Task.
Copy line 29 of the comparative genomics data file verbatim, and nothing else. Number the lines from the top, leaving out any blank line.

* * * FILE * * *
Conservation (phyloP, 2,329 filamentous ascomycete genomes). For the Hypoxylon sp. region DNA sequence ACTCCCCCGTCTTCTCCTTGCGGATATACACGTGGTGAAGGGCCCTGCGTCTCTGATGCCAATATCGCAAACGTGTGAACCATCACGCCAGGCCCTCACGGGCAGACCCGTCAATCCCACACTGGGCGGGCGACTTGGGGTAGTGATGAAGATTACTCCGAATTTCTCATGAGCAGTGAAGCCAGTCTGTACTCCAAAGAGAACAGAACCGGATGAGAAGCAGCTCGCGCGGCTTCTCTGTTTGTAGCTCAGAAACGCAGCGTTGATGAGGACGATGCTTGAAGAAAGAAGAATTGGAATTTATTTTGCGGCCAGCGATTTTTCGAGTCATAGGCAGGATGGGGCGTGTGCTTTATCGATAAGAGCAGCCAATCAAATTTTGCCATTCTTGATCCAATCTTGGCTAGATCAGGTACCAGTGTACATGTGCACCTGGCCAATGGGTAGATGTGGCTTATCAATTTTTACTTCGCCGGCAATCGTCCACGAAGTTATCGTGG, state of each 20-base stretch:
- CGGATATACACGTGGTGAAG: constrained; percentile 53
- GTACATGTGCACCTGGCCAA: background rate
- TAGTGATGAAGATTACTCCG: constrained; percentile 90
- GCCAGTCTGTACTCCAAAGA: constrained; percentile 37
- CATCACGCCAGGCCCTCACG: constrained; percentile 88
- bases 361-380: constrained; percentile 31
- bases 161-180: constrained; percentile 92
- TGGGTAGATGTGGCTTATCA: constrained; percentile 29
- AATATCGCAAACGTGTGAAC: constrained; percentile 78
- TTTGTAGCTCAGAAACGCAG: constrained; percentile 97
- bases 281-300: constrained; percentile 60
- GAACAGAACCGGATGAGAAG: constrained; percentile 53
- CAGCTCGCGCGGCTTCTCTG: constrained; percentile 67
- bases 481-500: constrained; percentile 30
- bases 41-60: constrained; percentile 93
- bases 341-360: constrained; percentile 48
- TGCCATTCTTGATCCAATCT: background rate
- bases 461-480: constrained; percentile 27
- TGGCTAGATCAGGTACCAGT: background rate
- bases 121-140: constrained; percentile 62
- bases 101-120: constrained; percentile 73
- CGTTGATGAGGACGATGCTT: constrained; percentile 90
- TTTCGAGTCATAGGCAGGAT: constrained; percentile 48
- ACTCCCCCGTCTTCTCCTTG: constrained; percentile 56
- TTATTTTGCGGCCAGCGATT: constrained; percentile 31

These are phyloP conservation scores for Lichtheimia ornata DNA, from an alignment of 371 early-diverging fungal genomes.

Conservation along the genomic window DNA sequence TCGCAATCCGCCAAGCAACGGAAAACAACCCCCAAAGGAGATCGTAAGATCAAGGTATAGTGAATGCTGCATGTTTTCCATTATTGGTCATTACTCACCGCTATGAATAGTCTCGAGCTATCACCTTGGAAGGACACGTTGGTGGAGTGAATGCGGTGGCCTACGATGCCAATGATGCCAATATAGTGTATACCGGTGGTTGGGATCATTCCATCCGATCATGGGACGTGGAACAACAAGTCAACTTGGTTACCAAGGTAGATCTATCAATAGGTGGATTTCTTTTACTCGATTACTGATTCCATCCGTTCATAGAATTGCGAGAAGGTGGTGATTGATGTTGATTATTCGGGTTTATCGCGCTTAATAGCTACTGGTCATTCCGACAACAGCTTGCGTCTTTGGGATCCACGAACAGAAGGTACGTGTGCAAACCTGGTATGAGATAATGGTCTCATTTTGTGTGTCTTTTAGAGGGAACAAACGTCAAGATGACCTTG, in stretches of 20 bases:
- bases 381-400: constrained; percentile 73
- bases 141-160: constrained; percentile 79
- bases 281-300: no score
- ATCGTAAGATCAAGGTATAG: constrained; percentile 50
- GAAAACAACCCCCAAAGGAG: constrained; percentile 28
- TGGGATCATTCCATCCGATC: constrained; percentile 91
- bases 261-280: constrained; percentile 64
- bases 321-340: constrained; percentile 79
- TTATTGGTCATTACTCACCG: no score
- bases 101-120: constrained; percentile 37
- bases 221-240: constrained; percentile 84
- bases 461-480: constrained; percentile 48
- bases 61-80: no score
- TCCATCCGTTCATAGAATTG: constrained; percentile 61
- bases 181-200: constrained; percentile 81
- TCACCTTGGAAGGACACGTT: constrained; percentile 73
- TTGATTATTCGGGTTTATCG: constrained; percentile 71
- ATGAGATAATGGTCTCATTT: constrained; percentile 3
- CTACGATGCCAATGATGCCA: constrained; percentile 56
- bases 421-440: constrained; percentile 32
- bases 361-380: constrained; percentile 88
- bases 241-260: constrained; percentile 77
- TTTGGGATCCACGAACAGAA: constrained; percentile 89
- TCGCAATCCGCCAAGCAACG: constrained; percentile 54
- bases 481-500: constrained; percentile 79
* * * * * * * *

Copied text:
- bases 381-400: constrained; percentile 73